Nearly two years and two days after US Special Forces sneaked across the border into Pakistan and killed Osama bin Laden, President Obama had a message for Pakistanis. In a speech at the National Defense University on May 23, 2013, President Obama acknowledged in his most public statement ever, that the incursion into Pakistan had imposed a cost on the United States. ‘Such interventions cannot be the norm” the president said as part of laying out his new counter-terrorism strategy. He insisted that the only reason the bin Laden raid had been so successful in Pakistan was not simply luck and the meticulous planning of the Special Operation Forces, but also the fact that the United States had a ground presence next door in Afghanistan. In underscoring these dynamics, President Obama emphasized that what had worked once could not thus become a part of the American counter-terrorism strategy.
The messages for Pakistanis, who were mentioned again and again, as the foremost victims of terror, as righteously concerned about incursions on their territory, as understandably fed up of the cost the War on Terror has wrought on them was clear, there would be no more large military led operations. The Obama Administration would like to defeat terror with a variety of tactics, with the use of ideological tools to counter the effects of extremism, investment in development and less frequent and more targeted use of unmanned drones. The questions are tough, Obama acknowledged and the answers hence diverse and multifaceted, and not at all simple.
As far as Pakistanis are concerned, the admissions of complexities and costs are indeed welcome, but they arrive a little, actually two years too late. In the two years since the 2011 Osama bin Laden raid occurred in Abbottabad, Pakistanis who may have been then moderately anti-American, have since become virulently so. Those once ambivalent about drone attacks and their efficiency have made up their mind paying in disrupted lives the cost of a conflict whose parameters and targets are all decided elsewhere and without their input. The war has spread from the far flung areas that were easy to forget into Pakistani cities – into Karachi and Quetta, into the lives of doctors, shopkeepers and construction workers alike. The death tolls from attacks and retaliations and counter attacks have gone from hundreds to thousands.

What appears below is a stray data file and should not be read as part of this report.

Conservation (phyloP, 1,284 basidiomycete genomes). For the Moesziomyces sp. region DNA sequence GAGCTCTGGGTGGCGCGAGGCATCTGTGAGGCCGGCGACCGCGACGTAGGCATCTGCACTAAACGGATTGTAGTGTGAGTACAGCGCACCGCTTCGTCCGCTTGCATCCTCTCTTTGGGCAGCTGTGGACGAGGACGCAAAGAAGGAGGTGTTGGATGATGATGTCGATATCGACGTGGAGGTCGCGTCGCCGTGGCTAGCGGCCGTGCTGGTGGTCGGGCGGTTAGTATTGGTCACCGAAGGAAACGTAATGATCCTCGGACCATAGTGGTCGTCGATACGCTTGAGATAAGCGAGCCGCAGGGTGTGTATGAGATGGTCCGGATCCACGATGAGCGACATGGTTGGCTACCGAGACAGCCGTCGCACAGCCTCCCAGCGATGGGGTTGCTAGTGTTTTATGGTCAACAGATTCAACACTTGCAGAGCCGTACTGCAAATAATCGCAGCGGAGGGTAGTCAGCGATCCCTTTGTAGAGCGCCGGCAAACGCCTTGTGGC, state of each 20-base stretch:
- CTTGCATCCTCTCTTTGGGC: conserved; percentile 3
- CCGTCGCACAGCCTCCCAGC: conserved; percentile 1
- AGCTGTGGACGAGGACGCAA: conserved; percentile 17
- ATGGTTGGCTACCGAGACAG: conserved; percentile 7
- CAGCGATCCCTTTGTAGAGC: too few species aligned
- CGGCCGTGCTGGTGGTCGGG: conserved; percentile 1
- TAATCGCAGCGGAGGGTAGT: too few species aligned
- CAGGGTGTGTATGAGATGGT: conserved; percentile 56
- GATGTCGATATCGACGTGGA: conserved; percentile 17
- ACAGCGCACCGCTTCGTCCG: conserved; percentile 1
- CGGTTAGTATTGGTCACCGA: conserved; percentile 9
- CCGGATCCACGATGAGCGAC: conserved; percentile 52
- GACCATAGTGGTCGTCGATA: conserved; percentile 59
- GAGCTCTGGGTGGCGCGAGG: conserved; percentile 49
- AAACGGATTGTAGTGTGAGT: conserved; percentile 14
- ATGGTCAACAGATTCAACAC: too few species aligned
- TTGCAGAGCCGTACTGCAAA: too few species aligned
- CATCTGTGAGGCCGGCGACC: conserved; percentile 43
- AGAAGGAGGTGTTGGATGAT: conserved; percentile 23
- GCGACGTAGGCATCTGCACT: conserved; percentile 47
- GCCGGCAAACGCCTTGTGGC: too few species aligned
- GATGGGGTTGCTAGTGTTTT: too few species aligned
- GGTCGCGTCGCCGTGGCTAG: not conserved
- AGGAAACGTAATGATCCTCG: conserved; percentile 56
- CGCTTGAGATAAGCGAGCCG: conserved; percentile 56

So acknowledgement or not the choice before Pakistan was never a good one. The United States delegitimised the Pakistani state by continuing its onslaught of drone strikes year after year. Unheeded by both Parliamentary resolutions that denied any tacit agreement on drones and the statements of UN Rapporteurs calling them illegal; the Predators continued to fly, releasing Hellfire missiles over Pakistani territory and treating Pakistani borders as arbitrary impediments to American strategy.
The Tehreek-e-Taliban Pakistan also continued its attack on the Pakistani state, targeting, security check posts and judicial institutions, health workers and police stations. Anything and everything associated with the Pakistani state was fair game; and the presence of civilians was no deterrent. The Tehreek-e-Taliban made the same point as the Americans, that the Pakistani state was not able to protect its own people, that their invasive capacity to kill was greater than the government’s capacity to protect and that the writ of the state simply did not apply.
On May 11, 2013 Pakistanis went to the ballot box amid bombings and threats and lack of infrastructure and rigging and a plethora of problems that would deter most baby democracies; and they voted. When the votes were counted, after the recounts and some re-elections; the mandate was clear. Pakistan had elected two parties, both of which had promised and continue to promise making peace with the Taliban. If the battle was between two different forces both of which, were effectively engaged in undermining the Pakistani state; it seemed that the Pakistani voter had chosen the Taliban as the lesser of two evils; as the possible partner in compromise.
The parameters for the upcoming peace deals, the concessions and capitulations on which they will be wrought are yet unknown. It is not known for example if women will completely be banned from obtaining an education in Khyber Pakhtunkhwa or just limited to a fifth-grade education. It is not known if the existing laws on Pakistan’s books which allow minorities to be persecuted with the ease of the most baseless of accusations will be added to by new laws which accomplish even greater injustices courtesy of a Taliban tailored peace. None of this is known, but it is known that as far as the Pakistani people’s mandate is concerned, the cost of American drones, raids and meddling has meant that in the worst choice to ever befall them, they have turned down the United States and taken up talks with the Taliban.
Rafia Zakaria is a columnist for DAWN. She is a writer and PhD candidate in Political Philosophy whose work and views have been featured in the New York Times, Dissent the Progressive, Guernica, and on Al Jazeera English, the BBC, and National Public Radio.
She is the author of Silence in Karachi, forthcoming from Beacon Press.
The views expressed by this blogger and in the following reader comments do not necessarily reflect the views and policies of the Dawn Media Group.